What would you say if I told you I stumbled across $2,000 in free money that I'm using to go to France? It sounds like the beginning of an email scam you're too smart to click on, right? Well get this: It's a true story.
This summer my husband and I replaced the decrepit roof on our 128-year-old house. As part of a big push to keep our third floor cool and get a handle on our horrifying utility bills, we had all the old roofing layers torn off and replaced—and after consulting with our roofer, we opted to upgrade from standard asphalt shingles to an Owens Corning product called a Cool Roof. It looks like a regular roof, but has granules that reflect the sun back up, instead of absorbing it and basically roasting our house. It's a similar principle to the white roofs you see in the hottest parts of the Mediterranean. Not only do these help keep your own house cooler, they reduce the heat island effect, something that's particularly bad in my city of Louisville, Kentucky.
Which is where the free money comes in.
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#putaroofonit OK, it's not nearly as fun or exciting as #1890kitchenreno but we're in it for the long haul so a new @owenscorningroofing Cool Roof goes on this week. It should help with utility bills in this behemoth, but cool roofs also help fight urban heat which we can all get behind 🌿
One day a NextDoor thread about a "cool roof rebate" caught my eye. I clicked through and felt like I'd just struck gold: As part of my city's efforts to manage urban heat, they were offering rebates of up to $1 per square foot to property owners installing Cool Roofs. Our large and tricky roof was big enough to hit their max of $2,000. I quickly emailed to confirm—it did seem too good to be true—and sure enough, we were eligible. A couple pieces of paperwork, some photos, and a receipt later and my check is in the mail.
It was pure happenstance that I learned about this rebate, so I started to pay it forward, telling friends and neighbors about it—and now, you. Sometimes you can totally get free money, you just have to know where to look.
Here are some places to start if you've recently purchased anything energy-saving. We're talking anything from a thermostat to water heaters, roofs to appliances, insulation to windows.
Start with your local government
If you've recently made a purchase or are in the market to, head to your local government's website and search for "rebate" and/or "incentive" (or if their website isn't the greatest, just Google your city/county name + those terms). Hopefully you'll find something like this! Or even like this rebate on swapping your lawn care equipment for something cleaner. Repeat with your state government to see if there are any state-wide rebates to claim.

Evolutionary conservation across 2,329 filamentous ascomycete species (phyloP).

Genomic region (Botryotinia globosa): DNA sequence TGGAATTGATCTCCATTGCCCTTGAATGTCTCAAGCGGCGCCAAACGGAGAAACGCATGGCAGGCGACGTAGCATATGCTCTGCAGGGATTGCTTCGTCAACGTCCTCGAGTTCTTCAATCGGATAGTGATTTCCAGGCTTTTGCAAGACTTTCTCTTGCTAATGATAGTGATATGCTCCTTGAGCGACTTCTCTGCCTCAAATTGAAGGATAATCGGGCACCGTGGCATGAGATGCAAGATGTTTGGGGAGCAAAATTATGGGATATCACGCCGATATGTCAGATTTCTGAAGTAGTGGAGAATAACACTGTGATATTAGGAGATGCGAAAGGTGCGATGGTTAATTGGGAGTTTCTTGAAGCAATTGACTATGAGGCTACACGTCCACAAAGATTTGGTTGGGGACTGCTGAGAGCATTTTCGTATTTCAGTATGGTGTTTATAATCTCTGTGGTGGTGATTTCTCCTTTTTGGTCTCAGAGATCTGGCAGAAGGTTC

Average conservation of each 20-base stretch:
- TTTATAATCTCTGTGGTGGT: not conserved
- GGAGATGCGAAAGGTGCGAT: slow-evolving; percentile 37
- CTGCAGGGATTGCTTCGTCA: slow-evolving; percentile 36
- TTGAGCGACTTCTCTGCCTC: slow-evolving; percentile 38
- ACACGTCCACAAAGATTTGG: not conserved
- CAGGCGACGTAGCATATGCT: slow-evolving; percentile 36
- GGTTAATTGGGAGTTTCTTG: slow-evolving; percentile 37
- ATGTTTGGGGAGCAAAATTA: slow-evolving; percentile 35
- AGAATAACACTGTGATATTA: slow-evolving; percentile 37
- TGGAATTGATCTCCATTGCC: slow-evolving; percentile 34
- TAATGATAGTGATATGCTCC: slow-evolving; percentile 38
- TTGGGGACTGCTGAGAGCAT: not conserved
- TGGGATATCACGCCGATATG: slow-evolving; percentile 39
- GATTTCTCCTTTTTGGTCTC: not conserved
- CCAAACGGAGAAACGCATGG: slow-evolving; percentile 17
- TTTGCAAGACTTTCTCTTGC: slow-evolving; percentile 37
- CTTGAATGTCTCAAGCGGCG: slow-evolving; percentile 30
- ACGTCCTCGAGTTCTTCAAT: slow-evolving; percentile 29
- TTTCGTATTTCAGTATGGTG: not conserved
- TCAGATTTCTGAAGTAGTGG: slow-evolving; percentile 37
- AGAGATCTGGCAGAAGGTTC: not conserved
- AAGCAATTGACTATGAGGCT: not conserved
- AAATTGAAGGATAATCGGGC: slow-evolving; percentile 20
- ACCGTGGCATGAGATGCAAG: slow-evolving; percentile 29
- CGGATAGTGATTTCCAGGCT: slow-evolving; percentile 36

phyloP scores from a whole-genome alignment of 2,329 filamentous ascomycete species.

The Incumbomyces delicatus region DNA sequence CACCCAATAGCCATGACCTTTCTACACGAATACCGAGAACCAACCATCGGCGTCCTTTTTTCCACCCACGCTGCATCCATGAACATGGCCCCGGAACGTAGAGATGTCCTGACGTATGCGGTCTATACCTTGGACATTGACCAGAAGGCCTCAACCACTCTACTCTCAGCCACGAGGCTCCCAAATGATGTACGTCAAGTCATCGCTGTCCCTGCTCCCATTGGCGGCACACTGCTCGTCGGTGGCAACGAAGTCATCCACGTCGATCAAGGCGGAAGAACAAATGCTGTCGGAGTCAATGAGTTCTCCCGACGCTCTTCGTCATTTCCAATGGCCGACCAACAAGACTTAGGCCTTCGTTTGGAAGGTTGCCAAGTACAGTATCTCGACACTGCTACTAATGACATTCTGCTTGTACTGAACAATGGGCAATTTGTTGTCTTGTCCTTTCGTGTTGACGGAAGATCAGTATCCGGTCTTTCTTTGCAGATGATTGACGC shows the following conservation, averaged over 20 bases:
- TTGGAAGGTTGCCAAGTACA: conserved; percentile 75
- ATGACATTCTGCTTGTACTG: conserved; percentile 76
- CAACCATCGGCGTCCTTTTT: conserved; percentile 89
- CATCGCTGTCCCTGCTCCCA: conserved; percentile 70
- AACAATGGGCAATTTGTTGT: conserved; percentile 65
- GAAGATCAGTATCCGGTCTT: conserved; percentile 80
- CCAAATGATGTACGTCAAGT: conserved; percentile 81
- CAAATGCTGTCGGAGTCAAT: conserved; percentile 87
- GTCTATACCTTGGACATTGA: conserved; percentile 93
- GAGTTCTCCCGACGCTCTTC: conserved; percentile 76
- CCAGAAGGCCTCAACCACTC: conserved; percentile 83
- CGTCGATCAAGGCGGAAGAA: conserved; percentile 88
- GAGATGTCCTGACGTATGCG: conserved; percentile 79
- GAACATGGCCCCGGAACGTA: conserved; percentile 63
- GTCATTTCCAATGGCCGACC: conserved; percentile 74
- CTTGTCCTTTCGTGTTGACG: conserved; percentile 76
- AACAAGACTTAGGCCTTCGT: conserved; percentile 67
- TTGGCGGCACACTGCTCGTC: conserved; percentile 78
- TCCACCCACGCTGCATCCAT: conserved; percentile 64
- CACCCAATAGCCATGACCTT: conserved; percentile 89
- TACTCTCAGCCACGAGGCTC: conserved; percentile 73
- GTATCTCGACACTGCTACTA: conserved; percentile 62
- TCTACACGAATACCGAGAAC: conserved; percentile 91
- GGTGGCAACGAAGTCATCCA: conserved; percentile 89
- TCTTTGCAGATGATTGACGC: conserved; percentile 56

Think IRS tax time
Some incentives may not be instant gratification like our roof rebate was; we'll also be able to claim a federal tax credit of $500 on the roof. A full list of products eligible for rebates is on the Energy Star website—you'll also find things like insulation, windows, central air, water heaters, and more, each offering a certain percentage of the product cost. There's an IRS form to complete and you'll need some product details, so hang on to your receipt and info like model and serial number wherever applicable. Take note this is for property owners on their primary home, only.
If you're going all in with renewable energy you can also claim some good-sized rebates on things like geo-thermal systems.
Check your utility
Your local gas and electric provider can be a surprising source of a lot of rebate programs. We've gotten money for having Louisville Gas & Electric come haul away an old fridge we weren't using, and friends have gotten cash for having an energy audit performed and implementing some suggestions (like replacing bulbs with LED or reducing the water heater temperature).
Your city or county might offer cash back on what you paid for your energy-efficient home appliances, too—I've benefited from it in the past when they've offered, say, $50 on a dishwasher and $75 on a clothes washer. It's worth actually getting on the phone to call up and ask your utility provider what they offer.
See what individual brands and stores offer or steer you toward
Manufacturers want to make it easy for you to buy their product so many will have a rebate search on their website. There's a page on the Nest website that lets you search by zip code to discover rebates that will bring down the effective cost of that $250 smart thermostat you've been eyeing (including discounts like the one they give Airbnb superhosts). I've heard of $75 and $100 rebates in participating areas, with the chance to get even more if you enroll in a conservation program. Ecobee thermostats have a similar feature on their site.
If you've bought an appliance just google the name and "rebate." Doing that on my new KitchenAid fridge took me to a page that let me check local home and hardware stores for offers. You could also just start with the store where you bought the appliance: Lowes has an online rebate center where you can check what's available, as does Home Depot.
Don't forget word of mouth
I found my free money by happening upon a social network post, so keep your eyes peeled for that kind of thing. Also ask neighbors if they've scored great rebates and any contractors doing work on your house if they have any leads. A few minutes' investment like this can pay big dividends.